Friday, December 31, 2010

Shaw Brothers Cinema: Behind the Studio & Shih Szu, Shaw's Swordswoman Supreme

Shaw Brothers Studio circa 1972

This edition of Shaw Brothers Cinema spotlights the studio itself and the various jobs and functions of the fabled Shaw Movietown. From set construction, to sword training, to horse riding, to the canteen and to the man himself, Sir Run Run Shaw, a number of these photos give insight into the inner workings of what was once Shaw Brothers Studio of Hong Kong. In addition, there's a nice sampling of images of one of Shaw's most popular queens of action cinema, Shih Szu. This entry is for Fang from the Trivia Wing of Shaolin who is a big Shih Szu fan.


In the above two photos, you'll see a small orchestra in a soundtrack session. The photo directly above shows some of the actors dubbing their lines. It's popularly thought that all the films were dubbed by different voice performers, but this wasn't always the case. Ivy Ling Po, for example, dubbed her own lines.

Above, fight choreographer, Liang Shao Sung trains some female trainees, fresh out of the Shaw acting school, in the art of the sword.

The construction of one of many Shaw Brothers sets.

Touring the studio.

The early 1970s were incredibly prosperous for the then largest privately owned studio on the planet. Kung Fu movies took the world by storm with the release of KING BOXER aka FIVE FINGERS OF DEATH (1972). The above article attests to the wild success of Kung Fu films abroad.

Shaw Brothers expanded their empire by opening theaters all over Asia and even in North America. The above photo displays an image of their Canadian theater.

The Shaw's have had the popular stigma of being Iron Fisted tyrants when it comes to the treatment afforded their talent pool especially in regards to monetary compensation. The Brothers Shaw were definitely not scrooges as they frequently gave to a number of charities including gifts of money, food and clothing to the elderly every Chinese New Year as seen above.

Above is a Chinese New Year's celebration from March, 1971. Note Shaw with his then wife in one of the images. Below is another Chinese New Years party from March, 1973. It features a number of stars as well as Shaw's grandchildren.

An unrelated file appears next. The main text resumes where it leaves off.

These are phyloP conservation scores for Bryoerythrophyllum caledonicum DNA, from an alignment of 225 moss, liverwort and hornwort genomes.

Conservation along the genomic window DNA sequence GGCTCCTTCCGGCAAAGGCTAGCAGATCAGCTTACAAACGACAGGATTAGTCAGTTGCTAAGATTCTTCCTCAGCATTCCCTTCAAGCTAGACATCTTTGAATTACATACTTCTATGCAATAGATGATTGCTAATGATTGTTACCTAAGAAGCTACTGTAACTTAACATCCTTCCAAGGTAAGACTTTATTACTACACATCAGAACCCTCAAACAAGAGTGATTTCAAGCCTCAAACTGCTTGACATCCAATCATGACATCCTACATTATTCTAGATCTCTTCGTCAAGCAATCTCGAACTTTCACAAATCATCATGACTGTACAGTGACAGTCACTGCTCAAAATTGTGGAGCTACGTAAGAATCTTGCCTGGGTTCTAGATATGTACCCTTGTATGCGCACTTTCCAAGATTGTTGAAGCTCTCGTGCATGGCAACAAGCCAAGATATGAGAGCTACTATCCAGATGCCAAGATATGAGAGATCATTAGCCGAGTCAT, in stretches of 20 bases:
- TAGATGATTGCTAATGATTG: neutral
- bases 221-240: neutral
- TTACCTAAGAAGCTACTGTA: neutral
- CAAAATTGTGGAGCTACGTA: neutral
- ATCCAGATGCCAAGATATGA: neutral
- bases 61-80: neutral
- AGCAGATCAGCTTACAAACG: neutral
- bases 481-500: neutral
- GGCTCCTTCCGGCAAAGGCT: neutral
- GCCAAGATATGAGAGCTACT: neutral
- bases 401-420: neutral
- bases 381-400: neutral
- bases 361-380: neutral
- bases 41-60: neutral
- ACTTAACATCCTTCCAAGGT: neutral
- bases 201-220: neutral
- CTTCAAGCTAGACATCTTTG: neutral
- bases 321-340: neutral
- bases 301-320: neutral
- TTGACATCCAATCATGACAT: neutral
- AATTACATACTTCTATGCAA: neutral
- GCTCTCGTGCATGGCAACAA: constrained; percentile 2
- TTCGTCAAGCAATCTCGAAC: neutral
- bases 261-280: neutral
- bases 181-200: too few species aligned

And now it's a collection of images from various movies and portraits of Shih Szu, a Taiwanese beauty who took over the mantle vacated by Cheng Pei Pei as Swordswoman Supreme.

Above is a behind the scenes photo from LADY OF THE LAW (1975) from March of 1971. Director Shen Chiang discusses the script with Shih Szu. In addition to LADY OF THE LAW, the (at the time) new to Shaw actress was also working on THE IRON BOW (a segment of the swordplay anthology TRILOGY OF SWORDSMANSHIP), THE YOUNG AVENGER, an unknown film entitled THE LITTLE POISONOUS DRAGON and THE SWIFT KNIGHT. The busy actress would soon have even more movies on her already full slate.

More shots from the filming of LADY OF THE LAW


This is an unfinished production entitled THE NOCTURNAL KILLER. It's possibly an aka for the above mentioned THE LITTLE POISONOUS DRAGON. It's just one of many unfinished films that were started at Shaw's and abandoned for whatever reason. With between 40 and 50 movies being scheduled throughout 1971 and 1972, some productions were scrapped, or morphed into an entirely different picture. Curiously, the plot and Shi Szu's attire appears similar to HEROES OF SUNG (1973; it was filmed under different titles as well), a film that did starred the actress and Lo Lieh, but not the Taiwanese actor, An Ping.

Below is a spread on THE BLOODY ESCAPE (1975), then titled as simply THE ESCAPE. You'll notice the film is touted as "Chang Cheh's next production". Another page mentions it as a joint effort between Cheh and Sun Chung. The following two photos are from the February 1973 issue of Southern Screen. Apparently this film was handed over to Sun Chung entirely considering Chang Cheh was busy setting up camp in Taiwan during this time. THE BLOODY ESCAPE was shot over the course of the next couple of years before hitting HK screens in late 1975 where it died a quick death at the box office.

Above you'll see Shih Szu demonstrating her musical talents during a meeting discussing the production of THE BLOODY ESCAPE. Chen Kuan Tai and Sun Chung are also present.

Above and below are two photos from one of the Shaw Brothers' numerous co-productions; this one being the ridiculous and childish fantasy actioner SUPERMEN AGAINST THE ORIENT (1974). Heavily promoted in Shaw's publications, the movie failed to capture much of an audience, but likely fared better in European markets where the 'Three Supermen' series was bewilderingly popular.


This is an unusual production; unusual in that it features Shih Szu in a modern setting as a female detective. Titled THE WARRANT, it would be interesting to see what the queen of swordswomen can do with a gun. The following photos are from the March 1973 issue of Southern Screen magazine. Oddly enough, this movie seems to be a true Shaw Brothers rarity....

None of the Hong Kong movie sites such as HKMDB, or HKcinemagic list this film among the credits of either Shih Szu, or Ou Wei. A friend of mine has informed me that this film does in fact exist and even posted screen caps from the picture taken from an old Chinese VHS tape. It no doubt will be interesting to find out what became of this film and why it's seemingly been swept under the rug as there's virtually nothing about it outside of old magazine articles.

Coming up next time are more unfinished movies, some independent features, Chang Cheh's Iron Triangle, Chen Kuan Tai and more behind the scenes images from Shaw Brothers Cinema!

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